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By BECCA OWSLEY email@example.com
Election Day carries a special meaning for me. No matter how big the election or if I’m partial to a particular candidate the day makes me feel excited inside and gives me a special connection to an important figure in my life.
My grandfather, David Owsley, was a public servant for most of his adult life until his death 21 years ago. At the time of his death he was Hardin Circuit Clerk but many remember him from his days as Sheriff of Hardin County.
I can remember the stories he would tell and continue to hear stories from people whose lives he touched.
When people hear my last name and ask if I am related to him I am proud to say, “Yes, he was my grandfather.” Then the stories they have of him roll off their tongues as they are eager to share their memories.
He was an Andy Griffith- type sheriff who would rather talk someone out of a situation than use his gun. He ran races during an election without slinging mud and always came out a better man for it.
The buzz I get on Election Day seems to stem back to him. I can remember when I was a little girl taking a hand full of cards to school to hand out the kids in my class because I was proud to tell them what my grandfather was running for.
I remember riding in a parade with him knowing I was not only sitting next to a grandfather I loved but the pride I felt for his service.
He was one of those people who was not into politics for gain or approval but to serve. He was truly a great man.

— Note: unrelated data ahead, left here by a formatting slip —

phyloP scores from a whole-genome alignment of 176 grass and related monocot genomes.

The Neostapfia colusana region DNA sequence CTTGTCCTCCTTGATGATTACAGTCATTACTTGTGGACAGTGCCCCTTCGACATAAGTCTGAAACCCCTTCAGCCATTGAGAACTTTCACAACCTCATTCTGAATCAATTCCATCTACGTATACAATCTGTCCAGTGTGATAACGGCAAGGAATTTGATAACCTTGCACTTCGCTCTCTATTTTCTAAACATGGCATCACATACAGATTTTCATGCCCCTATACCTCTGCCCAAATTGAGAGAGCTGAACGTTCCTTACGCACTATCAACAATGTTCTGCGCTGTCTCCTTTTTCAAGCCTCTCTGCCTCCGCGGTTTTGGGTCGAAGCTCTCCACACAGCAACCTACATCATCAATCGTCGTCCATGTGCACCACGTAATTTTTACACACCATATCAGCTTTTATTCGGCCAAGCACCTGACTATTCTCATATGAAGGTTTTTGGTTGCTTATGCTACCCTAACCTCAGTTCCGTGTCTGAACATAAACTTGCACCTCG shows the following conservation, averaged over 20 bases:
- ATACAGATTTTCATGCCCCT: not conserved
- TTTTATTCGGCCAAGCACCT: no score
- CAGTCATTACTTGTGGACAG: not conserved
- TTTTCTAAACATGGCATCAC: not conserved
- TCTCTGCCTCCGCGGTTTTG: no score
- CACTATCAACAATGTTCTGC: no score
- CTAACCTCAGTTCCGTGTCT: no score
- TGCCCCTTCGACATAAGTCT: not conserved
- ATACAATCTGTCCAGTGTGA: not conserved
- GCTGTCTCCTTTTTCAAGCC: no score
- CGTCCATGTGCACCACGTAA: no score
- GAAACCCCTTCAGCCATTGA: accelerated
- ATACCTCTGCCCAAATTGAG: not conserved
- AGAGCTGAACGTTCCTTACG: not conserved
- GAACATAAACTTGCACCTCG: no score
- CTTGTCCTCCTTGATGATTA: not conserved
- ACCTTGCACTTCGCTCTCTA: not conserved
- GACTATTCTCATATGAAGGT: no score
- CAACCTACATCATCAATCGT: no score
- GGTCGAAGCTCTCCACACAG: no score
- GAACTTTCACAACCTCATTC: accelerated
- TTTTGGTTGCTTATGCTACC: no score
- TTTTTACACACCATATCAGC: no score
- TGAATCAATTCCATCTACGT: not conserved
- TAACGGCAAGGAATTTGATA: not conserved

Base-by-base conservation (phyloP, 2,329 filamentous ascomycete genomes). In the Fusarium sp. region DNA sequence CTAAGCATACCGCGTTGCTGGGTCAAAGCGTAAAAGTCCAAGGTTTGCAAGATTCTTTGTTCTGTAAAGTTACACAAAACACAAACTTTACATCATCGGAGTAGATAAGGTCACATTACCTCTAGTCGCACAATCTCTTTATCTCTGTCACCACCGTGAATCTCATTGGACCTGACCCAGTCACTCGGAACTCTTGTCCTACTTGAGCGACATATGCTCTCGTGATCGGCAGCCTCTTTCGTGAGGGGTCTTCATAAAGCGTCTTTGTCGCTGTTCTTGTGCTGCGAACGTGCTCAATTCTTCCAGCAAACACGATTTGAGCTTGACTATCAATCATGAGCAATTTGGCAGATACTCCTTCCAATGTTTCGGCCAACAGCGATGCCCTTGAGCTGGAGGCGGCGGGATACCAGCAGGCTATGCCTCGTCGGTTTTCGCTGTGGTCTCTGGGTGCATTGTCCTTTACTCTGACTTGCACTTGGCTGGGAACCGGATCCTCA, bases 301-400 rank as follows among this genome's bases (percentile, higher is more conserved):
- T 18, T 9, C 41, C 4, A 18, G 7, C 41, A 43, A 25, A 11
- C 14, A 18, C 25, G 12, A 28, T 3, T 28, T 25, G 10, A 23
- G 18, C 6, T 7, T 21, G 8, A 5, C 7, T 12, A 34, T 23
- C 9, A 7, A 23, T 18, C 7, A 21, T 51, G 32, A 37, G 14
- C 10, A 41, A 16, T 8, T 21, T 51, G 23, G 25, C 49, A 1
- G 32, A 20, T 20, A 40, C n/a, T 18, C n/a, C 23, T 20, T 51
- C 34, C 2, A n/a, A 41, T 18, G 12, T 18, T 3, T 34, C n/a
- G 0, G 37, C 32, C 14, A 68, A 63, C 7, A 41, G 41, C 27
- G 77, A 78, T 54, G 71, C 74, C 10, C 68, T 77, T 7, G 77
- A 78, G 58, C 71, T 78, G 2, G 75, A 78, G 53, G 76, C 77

When I step into the voting precinct and go to cast my vote, still to this day I think of him, his patriotism and his service. After I have cast my ballot and hit the button that secures my selection, I find my self smiling. I wear my “I voted” sticker with pride and think of him.
I carry the burden of his memory each Election Day and an overwhelming responsibility to vote, for civic responsibly and to honor his memory.
The same will be true this election day. I will go to the polls and think about him. I sometimes wonder what else he might have run for or if he would have been content to retire out of political life.
Regardless, his memory is a formidable one and his passion for politics has filtered down through the generations of his family. No matter which side of the aisle they support, I know one thing, he would always encourage them to vote. And so we do.
Becca Owsley can be reached at (270) 505-1741 or at firstname.lastname@example.org.